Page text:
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SoCalHoops Recruiting News

NCAA Sets New Policy On "Impermissible"
Expenses & Reinstatement--(May 23, 2000)

As if the NCAA regulations weren't already clear enough (man, we've got to get that tongue which is so firmly planted out of our cheek), today the NCAA issued new regulations which affect athlete reinstatement and the penalties applicable for student athletes and recruits who have accepted "impermissible" education and expense payments, either before or during college.

We prefer to think of this as the NCAA's "Jaron-Rush Amnesty" legislation.

Actually we haven't had a chance to fully study what the NCAA actually did today, but we wanted to get the word out as quickly as possible, so here's the AP story which was released today announcing the changes in the rules.   We'll have more on this in the next few days.

NCAA Sets Education Expense Regs

INDIANAPOLIS (AP) _ College athletes and recruits who received impermissible expenses to attend high school or prep school will be subject to a reduced penalty if they disclose the expenses to the NCAA.

An NCAA subcommittee on student-athlete reinstatement advised all Division I members last week that those who disclose the payments before Aug. 1 will be kept out of 10 percent of their regular-season games without having to repay the expenses. The university must submit a request for reinstatement within 30 days of the date the athlete signs a disclosure statement. Those who have accepted benefits before Aug. 1 but have not disclosed them within 30 days of signing the statement likely will be reinstated after being withheld from competition, but will have to repay the benefit. Those who receive expenses after Aug. 1 likely will be withheld from regular-season competition and will be required to repay the benefit.

Among the players who missed games last season and were ordered to repay the amount of the financial help for prep school tuition were Erick Barkley of St. John's and DerMarr Johnson of Cincinnati.

The NCAA also issued an "official" press release on the subject, and it explains in a little more detail what the powers that be did today with this action:

NCAA ESTABLISHES REINSTATEMENT PROCEDURE FOR IMPERMISSIBLE EDUCATIONAL
EXPENSES


INDIANAPOLIS---Student-athletes or prospects who received impermissible educational expenses to attend high school or preparatory school and who disclose acceptance of such expenses will receive a reduced penalty under a one-time reinstatement procedure established by the NCAA Division I Subcommittee on Student-Athlete Reinstatement.

The subcommittee sent a directive to all Division I members on May 16, establishing a reinstatement procedure to be used in cases involving impermissible educational expenses. Individuals who disclose receiving such impermissible expenses before August 1, 2000 for attendance at a high school or preparatory school before that same date will be withheld from 10 percent of his or her team's regular-season contests. Repayment of the impermissible expenses will not be required.

The NCAA's student-athlete reinstatement staff processed several eligibility cases involving acceptance of impermissible benefits during the past academic year. Because of those cases and concerns that there are other enrolled student-athletes who have received such benefits, the subcommittee issued its directive.

"There are more and more cases of student-athletes who have received impermissible expenses while prospective student-athletes," said Craig Littlepage, subcommittee chair and senior associate director of athletics at the University of Virginia. "The cases we handled this year are a small number of the potential cases there might be. We believe that being proactive will take care of not only those who already have been through the reinstatement process but future student-athletes who can avoid making similar mistakes."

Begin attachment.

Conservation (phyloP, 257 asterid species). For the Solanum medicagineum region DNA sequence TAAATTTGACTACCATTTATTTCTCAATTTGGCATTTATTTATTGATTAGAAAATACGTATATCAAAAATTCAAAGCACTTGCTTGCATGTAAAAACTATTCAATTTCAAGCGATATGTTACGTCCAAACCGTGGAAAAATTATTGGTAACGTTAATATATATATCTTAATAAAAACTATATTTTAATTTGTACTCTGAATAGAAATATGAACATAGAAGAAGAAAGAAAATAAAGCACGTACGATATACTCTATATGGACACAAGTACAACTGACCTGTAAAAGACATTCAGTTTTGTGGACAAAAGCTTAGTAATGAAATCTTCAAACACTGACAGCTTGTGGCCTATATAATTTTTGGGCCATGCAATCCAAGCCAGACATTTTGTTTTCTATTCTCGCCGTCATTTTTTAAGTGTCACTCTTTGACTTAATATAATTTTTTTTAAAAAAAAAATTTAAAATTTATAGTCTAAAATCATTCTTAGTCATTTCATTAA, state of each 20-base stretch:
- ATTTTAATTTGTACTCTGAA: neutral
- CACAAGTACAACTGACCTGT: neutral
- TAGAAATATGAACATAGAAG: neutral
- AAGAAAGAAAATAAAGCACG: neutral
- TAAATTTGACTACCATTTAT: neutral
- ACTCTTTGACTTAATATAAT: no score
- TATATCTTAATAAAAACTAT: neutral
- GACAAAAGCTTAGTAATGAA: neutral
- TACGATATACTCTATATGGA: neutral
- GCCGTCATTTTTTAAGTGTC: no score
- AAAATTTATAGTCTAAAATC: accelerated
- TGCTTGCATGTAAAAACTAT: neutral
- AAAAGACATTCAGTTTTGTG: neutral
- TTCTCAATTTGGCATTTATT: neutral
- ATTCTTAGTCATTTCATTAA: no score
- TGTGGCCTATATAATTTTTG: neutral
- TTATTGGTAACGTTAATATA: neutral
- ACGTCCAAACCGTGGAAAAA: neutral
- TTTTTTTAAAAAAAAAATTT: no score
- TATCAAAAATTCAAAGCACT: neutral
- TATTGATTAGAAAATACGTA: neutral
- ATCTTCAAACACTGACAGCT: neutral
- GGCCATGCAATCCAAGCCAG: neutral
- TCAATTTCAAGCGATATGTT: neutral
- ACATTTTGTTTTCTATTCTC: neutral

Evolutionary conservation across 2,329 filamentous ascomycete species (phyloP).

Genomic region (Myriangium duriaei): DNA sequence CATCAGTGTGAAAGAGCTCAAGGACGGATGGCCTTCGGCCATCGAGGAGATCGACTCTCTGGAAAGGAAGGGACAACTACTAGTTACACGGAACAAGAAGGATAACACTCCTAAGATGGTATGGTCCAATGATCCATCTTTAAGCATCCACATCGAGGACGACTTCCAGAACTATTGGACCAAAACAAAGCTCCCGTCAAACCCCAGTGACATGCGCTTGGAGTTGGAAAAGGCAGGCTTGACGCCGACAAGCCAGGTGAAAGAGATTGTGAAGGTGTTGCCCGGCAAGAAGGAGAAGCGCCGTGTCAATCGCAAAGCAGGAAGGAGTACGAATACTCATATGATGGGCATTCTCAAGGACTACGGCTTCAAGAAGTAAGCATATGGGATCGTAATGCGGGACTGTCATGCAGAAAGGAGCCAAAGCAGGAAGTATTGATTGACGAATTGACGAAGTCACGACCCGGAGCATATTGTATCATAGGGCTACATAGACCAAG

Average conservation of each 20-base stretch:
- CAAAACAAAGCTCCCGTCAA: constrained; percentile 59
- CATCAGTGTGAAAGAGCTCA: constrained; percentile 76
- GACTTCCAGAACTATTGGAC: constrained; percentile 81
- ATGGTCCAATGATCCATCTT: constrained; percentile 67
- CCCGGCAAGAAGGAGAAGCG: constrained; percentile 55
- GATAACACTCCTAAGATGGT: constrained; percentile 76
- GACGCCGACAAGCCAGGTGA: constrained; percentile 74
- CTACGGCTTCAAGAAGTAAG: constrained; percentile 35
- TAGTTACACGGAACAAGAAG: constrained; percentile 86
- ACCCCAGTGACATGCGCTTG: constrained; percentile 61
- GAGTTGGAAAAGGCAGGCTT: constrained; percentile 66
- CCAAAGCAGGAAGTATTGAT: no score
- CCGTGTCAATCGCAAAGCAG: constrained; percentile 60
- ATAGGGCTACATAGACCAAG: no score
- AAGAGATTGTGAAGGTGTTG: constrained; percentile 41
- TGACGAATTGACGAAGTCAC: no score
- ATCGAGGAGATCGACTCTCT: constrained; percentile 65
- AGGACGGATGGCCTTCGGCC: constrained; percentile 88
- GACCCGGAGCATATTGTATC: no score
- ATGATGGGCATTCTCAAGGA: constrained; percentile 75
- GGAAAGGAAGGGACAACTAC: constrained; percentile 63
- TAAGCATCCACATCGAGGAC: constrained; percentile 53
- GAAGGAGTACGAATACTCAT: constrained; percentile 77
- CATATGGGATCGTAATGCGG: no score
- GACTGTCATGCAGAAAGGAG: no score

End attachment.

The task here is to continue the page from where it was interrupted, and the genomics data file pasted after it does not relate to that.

A student-athlete must disclose acceptance of impermissible expenses and a university must submit a request for reinstatement to the student-athlete reinstatement staff within 30 days of the date he or she signs the student-athlete statement in 2000-01 or initially thereafter.

Those who accepted benefits before August 1, 2000 who do not disclose their involvement within 30 days of signing the student-athlete statement likely will be reinstated after being withheld from competition and be required to repay the benefit in full.

Individuals who receive impermissible educational expenses after August 1, 2000, likely will be withheld from regular-season competition and be required to repay the benefit in full.

Student-athletes who already have been through the reinstatement process for this violation will have any remaining repayment forgiven.

Littlepage said the subcommittee will undertake efforts to provide more education to future prospects and current athletics personnel about the educational benefits bylaw.

"There's been a general lack of understanding about this issue, not just on the part of prospective student-athletes, but from coaches and administrators, preparatory school coaches, Amateur Athletic Union (AAU) coaches and other adults working with young people," he said. "What we're doing is setting the record straight with those who have misunderstood the rule as well as giving the people who had no idea that such a rule existed the opportunity to understand that these sorts of benefits are indeed impermissible."

The subcommittee deliberated about the severity of the penalties to impose for this violation, keeping the idea of disclosure in mind.

"We wanted to provide opportunity for student-athletes to disclose and to get themselves whole in terms of intercollegiate participation," he said. "Nobody wanted to see extensive penalties in terms of games missed."

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